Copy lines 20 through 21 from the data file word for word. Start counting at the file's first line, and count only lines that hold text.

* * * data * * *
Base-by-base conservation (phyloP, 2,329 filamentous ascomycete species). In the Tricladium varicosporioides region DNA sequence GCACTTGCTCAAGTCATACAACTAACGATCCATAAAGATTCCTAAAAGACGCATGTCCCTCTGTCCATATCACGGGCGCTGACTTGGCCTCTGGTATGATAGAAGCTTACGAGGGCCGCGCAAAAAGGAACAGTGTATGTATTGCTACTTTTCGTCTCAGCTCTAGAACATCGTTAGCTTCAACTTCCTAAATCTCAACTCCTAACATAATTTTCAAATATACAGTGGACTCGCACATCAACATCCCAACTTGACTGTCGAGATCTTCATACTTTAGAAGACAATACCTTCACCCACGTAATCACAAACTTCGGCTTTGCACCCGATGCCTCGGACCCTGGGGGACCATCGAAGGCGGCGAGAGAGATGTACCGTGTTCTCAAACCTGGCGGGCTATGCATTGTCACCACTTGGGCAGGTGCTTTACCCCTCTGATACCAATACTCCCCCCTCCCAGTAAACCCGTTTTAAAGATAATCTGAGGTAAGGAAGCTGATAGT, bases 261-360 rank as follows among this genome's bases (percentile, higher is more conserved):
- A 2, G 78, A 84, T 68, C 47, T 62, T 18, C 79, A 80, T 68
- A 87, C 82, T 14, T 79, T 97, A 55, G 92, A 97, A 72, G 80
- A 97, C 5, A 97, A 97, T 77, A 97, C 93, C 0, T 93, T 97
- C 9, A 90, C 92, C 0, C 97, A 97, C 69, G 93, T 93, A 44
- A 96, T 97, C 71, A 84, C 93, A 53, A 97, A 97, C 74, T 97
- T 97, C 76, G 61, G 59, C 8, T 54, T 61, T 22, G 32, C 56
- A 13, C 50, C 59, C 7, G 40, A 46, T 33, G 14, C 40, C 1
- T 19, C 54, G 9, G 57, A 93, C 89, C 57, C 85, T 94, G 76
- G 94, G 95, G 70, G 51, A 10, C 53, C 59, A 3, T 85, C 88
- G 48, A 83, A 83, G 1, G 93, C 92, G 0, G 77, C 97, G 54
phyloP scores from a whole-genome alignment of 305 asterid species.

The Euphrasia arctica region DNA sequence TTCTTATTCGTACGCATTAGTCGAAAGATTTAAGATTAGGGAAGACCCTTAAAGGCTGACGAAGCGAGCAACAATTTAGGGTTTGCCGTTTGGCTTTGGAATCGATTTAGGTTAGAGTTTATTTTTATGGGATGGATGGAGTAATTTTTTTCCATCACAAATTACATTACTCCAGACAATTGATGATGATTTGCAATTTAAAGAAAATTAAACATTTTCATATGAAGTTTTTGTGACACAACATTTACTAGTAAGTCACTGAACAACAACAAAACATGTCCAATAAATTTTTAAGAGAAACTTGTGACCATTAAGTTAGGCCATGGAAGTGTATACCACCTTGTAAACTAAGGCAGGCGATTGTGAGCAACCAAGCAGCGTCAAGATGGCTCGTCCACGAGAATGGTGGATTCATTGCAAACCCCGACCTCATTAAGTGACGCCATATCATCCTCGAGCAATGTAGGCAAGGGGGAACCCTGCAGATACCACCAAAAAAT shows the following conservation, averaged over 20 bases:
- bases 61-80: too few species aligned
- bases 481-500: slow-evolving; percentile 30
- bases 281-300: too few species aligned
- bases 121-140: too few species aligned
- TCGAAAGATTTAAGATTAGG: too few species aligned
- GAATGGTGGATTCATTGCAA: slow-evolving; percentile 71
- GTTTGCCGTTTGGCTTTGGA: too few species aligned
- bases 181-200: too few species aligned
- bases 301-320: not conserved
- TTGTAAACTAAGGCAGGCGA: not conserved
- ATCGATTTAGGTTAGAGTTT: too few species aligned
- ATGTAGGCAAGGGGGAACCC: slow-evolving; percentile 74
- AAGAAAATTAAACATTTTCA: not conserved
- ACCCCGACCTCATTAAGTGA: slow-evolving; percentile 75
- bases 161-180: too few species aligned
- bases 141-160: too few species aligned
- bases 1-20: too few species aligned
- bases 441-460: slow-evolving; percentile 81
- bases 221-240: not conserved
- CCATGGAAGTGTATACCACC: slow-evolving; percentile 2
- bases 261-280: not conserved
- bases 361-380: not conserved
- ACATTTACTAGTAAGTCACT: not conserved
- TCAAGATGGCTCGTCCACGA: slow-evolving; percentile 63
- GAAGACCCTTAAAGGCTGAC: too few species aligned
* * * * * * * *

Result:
- GTTTGCCGTTTGGCTTTGGA: too few species aligned
- bases 181-200: too few species aligned